In autumn and continuing through December and January, Britain and Ireland see large influxes of migrant woodcock escaping freezing weather in northern Europe. ‘Falls’ of woodcock are often most noticeable around the full moon in November, commonly referred to as the ‘Woodcock Moon’. As many as 700,000 to 1,200,000 migrant woodcock may arrive from Scandinavia, Finland, the Baltic States, Western Russia and Siberia.
Because their food is inaccessible once the breeding grounds freeze, woodcock are forced to migrate to southern and western Europe where the conditions usually remain mild enough for them to feed. The exact number of migrants that visit Britain will vary depending upon the severity of cold weather elsewhere in Europe.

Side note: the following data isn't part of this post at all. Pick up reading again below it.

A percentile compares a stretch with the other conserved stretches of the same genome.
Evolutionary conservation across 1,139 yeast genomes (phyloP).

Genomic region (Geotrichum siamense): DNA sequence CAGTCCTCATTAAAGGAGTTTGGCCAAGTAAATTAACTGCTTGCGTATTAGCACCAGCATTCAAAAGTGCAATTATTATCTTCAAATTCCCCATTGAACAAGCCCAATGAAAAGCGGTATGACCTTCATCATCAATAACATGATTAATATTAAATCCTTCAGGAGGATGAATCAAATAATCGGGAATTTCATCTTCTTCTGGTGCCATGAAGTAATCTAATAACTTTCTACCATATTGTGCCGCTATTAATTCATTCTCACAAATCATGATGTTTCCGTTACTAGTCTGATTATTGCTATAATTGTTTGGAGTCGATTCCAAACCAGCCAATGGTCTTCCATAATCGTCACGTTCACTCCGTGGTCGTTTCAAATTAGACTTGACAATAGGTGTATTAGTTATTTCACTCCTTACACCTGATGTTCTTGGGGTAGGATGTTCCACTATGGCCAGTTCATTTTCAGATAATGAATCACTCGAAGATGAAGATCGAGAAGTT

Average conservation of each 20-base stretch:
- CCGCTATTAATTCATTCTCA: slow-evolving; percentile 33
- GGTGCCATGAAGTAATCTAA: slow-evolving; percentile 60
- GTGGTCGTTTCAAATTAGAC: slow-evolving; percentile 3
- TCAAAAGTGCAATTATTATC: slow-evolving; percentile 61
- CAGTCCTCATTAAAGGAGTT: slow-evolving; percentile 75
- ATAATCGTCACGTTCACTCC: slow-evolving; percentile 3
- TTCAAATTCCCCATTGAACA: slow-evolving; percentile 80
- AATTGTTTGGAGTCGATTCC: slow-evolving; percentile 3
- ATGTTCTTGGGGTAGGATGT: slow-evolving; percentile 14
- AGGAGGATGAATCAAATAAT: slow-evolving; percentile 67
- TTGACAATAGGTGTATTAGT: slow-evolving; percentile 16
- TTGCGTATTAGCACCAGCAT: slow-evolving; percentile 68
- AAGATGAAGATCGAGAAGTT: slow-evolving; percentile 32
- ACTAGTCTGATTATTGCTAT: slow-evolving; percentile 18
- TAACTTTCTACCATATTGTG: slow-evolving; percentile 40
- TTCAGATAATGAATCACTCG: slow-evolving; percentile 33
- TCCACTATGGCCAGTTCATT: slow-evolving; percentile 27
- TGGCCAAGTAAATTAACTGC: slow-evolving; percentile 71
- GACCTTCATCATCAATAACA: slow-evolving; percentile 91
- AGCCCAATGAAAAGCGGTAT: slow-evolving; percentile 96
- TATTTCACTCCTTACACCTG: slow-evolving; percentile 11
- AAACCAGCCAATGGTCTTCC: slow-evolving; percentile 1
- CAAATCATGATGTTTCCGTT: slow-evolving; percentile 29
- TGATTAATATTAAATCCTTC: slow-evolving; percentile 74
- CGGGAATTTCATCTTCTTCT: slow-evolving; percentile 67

In winter, woodcock roost in woodland during the day and fly to pasture and arable farmland to feed at night. Woodcock may occasionally be observed feeding in woods or gardens during the day, but this only tends to be during cold periods when a hard frost renders the soil impenetrable at night.
Most migrants will have left Britain by the end of March, though it may be one to two months later before they finally reach their breeding sites.
Find out how we are using satellite-tracking technology to learn more about migrant woodcock >